Difference between revisions of "EOVSA Data products"
(→Level 0 - Raw visibility data from the instrument)
(→Level 1 - calibrated visibility data)
|Line 21:||Line 21:|
=Level 1 - calibrated visibility data=
=Level 1 - calibrated visibility data=
After applying calibration and other preliminary processing to level 0 data, we create the CASA ms’s in the second column in Figure 1
After applying calibration and other preliminary processing to level 0 data, we create the CASA ms’s in the second column in Figure 1 labeled Level 1. These visibility data have all of the required content to produce Level 2 images and spectrogram data in standard FITS format. We provide a set of standard ms’s for each day (red boxes in Figure 1), for use by researchers who wish to start with visibility data, while the full-resolution, raw visibility data are made available through links (TBD) to our server.
==CASA Event ms==
==CASA Event ms==
Revision as of 11:52, 10 April 2020
Welcome to the EOVSA data products documentation. EOVSA observes the full disk of the Sun at all times when the Sun is >10 degrees above the local horizon, which is season dependent and ranges from 7-12 hours duration centered on 20 UT. During January, coverage will be 16-24 UT daily, 7 days/week. Like any radio interferometer, the fundamental measurement for imaging is the correlated amplitude and phase between each pair of antennas, which is called a “complex visibility.” EOVSA’s 13 antennas form 78 such visibilities at any frequency and instant of time, i.e. 78 measurements of the spatial Fourier transform of the solar brightness distribution. EOVSA records these visibilities at 451 science frequency channels each second, in four polarization products, as well as additional total flux measurements from each individual antenna. These data are then processed through a pipeline processing system (the block diagram in Figure 1 shows the data flow in the pipeline). One of the outputs of the pipeline is a visibility database in a widely used open-standard format called a CASA measurement set (or “ms”; CASA is the Common Astronomy Software Applications package used by many modern interferometer arrays). Many different CASA ms’s can be created from the raw visibility data by selecting time ranges, frequencies, integration times, polarizations, and so on.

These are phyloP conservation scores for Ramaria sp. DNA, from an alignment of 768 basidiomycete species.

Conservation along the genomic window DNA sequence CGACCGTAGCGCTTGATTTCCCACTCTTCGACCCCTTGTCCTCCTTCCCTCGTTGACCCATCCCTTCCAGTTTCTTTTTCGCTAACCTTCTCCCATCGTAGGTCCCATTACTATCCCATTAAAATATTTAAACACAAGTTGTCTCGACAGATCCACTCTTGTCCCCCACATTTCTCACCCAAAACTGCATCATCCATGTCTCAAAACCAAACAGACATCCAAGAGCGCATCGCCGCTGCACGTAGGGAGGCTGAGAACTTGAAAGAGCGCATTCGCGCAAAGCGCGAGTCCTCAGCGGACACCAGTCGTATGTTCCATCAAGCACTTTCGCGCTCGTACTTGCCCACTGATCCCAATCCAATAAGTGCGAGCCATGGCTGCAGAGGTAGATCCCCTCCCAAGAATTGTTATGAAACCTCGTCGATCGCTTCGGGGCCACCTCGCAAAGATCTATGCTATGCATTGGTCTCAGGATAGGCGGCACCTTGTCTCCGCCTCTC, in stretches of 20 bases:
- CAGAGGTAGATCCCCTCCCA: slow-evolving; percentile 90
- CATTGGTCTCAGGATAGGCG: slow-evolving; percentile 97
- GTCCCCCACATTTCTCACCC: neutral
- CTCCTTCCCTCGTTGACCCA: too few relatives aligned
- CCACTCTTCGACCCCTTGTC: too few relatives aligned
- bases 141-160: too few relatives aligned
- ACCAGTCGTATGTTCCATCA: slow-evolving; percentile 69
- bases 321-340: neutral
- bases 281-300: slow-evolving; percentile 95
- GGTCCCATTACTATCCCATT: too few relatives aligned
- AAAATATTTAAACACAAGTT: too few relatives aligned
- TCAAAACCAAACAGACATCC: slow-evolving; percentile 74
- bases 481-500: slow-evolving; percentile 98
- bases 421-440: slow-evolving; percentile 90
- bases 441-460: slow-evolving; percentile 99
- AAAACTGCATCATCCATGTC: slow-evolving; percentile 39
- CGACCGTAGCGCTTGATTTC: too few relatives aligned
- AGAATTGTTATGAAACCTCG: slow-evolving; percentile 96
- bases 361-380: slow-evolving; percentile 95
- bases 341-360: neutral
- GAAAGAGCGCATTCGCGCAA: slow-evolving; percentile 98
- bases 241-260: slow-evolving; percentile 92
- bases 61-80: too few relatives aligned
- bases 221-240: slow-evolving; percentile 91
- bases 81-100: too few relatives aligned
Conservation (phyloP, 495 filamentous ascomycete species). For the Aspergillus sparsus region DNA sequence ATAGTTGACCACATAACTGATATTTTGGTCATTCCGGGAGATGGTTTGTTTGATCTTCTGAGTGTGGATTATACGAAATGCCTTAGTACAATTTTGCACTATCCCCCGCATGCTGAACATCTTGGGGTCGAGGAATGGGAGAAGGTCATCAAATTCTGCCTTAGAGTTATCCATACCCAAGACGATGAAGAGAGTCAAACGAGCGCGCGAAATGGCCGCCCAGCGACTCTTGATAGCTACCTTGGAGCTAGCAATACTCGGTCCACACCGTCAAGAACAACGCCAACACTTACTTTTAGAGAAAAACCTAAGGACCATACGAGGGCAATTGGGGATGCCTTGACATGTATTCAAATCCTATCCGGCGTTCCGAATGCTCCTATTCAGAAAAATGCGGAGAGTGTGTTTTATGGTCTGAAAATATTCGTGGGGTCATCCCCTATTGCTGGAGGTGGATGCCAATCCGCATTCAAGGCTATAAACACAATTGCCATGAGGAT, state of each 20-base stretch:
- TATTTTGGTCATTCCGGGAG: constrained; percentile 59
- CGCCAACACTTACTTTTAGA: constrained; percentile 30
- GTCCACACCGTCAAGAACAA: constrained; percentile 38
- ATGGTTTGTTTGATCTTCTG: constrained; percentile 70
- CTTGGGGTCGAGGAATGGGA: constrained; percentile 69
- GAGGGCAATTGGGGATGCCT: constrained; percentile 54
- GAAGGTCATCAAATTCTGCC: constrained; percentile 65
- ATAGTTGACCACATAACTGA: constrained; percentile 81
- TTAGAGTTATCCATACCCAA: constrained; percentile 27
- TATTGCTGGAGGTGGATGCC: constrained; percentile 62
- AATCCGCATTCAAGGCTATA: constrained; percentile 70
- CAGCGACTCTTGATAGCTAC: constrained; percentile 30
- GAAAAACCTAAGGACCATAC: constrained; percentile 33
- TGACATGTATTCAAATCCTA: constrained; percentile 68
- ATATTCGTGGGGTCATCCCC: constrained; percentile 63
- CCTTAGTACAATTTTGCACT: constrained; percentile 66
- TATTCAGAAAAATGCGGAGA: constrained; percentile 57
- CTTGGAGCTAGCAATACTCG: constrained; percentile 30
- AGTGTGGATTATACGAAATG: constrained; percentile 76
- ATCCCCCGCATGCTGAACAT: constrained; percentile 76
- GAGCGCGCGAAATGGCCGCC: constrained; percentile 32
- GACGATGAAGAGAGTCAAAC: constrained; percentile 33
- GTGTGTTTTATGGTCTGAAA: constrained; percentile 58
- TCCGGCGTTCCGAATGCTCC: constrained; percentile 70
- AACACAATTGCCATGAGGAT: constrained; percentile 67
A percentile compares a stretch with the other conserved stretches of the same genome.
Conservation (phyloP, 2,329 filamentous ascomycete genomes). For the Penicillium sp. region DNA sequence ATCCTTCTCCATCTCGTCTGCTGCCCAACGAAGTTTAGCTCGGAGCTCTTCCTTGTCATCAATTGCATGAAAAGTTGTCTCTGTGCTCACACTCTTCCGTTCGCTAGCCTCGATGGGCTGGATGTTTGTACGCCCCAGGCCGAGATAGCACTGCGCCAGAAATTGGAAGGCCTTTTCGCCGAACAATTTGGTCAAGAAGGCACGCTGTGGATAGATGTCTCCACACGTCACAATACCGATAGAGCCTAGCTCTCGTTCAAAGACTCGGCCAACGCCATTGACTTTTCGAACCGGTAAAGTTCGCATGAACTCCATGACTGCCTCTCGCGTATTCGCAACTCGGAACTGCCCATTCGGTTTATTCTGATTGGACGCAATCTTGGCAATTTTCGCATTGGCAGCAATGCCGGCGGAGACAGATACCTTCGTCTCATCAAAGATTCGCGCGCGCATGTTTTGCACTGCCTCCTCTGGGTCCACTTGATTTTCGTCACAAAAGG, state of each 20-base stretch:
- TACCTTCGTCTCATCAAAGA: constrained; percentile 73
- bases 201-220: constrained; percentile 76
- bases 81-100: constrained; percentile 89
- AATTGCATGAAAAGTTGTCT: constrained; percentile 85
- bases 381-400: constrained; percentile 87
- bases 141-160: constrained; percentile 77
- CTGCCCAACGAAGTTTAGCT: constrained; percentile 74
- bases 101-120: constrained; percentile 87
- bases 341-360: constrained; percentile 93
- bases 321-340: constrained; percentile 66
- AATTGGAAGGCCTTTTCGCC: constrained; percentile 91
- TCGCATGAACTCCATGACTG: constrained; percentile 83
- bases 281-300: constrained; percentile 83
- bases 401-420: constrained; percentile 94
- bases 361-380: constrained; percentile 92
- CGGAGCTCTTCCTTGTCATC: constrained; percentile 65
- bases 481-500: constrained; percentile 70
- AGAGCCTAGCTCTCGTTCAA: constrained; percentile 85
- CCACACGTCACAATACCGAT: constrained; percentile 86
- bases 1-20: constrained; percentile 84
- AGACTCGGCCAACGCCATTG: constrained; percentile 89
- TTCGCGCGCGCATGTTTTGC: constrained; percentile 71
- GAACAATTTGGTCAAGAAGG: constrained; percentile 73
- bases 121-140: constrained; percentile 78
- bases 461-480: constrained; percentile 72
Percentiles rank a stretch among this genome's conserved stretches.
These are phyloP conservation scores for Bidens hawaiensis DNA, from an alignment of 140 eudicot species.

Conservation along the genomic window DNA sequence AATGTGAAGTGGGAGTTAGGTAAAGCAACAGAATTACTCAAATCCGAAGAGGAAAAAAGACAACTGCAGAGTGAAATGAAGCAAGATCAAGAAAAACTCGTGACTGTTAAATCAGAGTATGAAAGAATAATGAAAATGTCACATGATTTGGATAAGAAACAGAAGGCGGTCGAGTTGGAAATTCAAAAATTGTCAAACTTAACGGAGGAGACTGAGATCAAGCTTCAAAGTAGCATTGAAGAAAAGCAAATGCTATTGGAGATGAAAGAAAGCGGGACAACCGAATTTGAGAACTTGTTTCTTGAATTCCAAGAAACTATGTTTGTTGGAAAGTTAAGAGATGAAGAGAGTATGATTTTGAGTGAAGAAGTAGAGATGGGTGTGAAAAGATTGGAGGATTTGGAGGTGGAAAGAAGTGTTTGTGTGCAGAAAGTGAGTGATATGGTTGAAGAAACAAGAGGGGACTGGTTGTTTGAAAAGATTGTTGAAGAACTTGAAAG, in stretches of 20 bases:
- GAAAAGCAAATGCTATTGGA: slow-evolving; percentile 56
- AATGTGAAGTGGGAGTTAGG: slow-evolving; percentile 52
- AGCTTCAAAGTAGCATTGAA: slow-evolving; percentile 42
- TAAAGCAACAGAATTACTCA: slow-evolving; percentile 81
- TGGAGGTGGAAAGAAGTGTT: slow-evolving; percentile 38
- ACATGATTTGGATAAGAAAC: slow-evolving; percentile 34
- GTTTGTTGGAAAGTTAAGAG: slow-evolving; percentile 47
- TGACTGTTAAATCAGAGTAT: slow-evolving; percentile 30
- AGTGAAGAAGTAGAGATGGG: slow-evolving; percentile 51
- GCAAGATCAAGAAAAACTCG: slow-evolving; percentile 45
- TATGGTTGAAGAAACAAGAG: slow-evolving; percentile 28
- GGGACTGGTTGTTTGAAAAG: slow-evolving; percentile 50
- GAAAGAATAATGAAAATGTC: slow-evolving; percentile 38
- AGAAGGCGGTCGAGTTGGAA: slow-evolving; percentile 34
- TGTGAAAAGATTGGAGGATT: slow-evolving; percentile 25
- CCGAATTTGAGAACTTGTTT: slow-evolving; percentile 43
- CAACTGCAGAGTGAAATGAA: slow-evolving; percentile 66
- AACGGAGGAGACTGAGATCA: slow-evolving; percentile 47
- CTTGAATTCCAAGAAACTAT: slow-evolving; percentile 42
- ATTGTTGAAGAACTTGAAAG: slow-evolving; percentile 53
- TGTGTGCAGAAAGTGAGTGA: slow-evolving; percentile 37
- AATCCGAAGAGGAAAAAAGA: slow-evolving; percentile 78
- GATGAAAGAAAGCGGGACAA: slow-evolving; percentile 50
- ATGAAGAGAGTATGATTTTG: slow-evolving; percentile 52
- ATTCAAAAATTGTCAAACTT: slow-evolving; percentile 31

We deliver the radio interferometry data on the following three levels:
- 1 Level 0 - Raw visibility data from the instrument
- 2 Level 1 - calibrated visibility data
- 3 Level 2 - Images and spectrogram data in standard FITS format
Level 0 - Raw visibility data from the instrument